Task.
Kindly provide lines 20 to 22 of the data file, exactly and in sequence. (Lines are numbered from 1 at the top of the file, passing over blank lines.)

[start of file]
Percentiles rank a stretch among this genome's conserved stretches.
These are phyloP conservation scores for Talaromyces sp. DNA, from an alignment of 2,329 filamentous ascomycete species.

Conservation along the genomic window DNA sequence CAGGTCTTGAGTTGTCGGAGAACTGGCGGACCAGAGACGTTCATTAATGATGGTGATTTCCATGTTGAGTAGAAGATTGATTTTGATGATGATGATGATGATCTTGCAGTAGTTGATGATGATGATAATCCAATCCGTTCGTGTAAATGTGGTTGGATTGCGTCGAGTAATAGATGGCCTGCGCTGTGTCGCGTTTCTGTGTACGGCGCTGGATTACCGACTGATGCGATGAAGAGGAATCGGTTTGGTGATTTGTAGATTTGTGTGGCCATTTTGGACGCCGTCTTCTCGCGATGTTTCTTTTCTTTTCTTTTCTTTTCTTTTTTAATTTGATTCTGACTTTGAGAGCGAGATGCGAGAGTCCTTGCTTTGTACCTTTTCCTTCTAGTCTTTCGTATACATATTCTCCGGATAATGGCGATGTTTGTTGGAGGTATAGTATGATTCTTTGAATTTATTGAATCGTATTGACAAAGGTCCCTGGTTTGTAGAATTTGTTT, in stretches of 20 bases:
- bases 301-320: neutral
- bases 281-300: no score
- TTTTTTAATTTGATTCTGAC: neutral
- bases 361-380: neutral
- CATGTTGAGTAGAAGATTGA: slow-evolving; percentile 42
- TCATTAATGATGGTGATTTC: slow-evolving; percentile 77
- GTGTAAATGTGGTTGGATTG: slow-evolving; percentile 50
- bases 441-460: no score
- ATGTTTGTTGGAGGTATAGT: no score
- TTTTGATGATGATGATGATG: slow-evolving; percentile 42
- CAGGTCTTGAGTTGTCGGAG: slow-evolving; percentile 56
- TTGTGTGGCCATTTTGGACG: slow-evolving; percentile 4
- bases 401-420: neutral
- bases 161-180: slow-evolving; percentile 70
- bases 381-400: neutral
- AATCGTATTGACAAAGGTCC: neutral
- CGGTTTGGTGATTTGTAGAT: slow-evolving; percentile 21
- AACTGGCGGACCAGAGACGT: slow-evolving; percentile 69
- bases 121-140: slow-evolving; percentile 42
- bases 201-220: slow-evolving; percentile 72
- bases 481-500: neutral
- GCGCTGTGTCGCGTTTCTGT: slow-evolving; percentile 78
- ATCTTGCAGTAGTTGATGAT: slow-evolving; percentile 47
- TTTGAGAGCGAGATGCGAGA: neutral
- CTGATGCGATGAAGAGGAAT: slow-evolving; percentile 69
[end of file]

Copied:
- CGGTTTGGTGATTTGTAGAT: slow-evolving; percentile 21
- AACTGGCGGACCAGAGACGT: slow-evolving; percentile 69
- bases 121-140: slow-evolving; percentile 42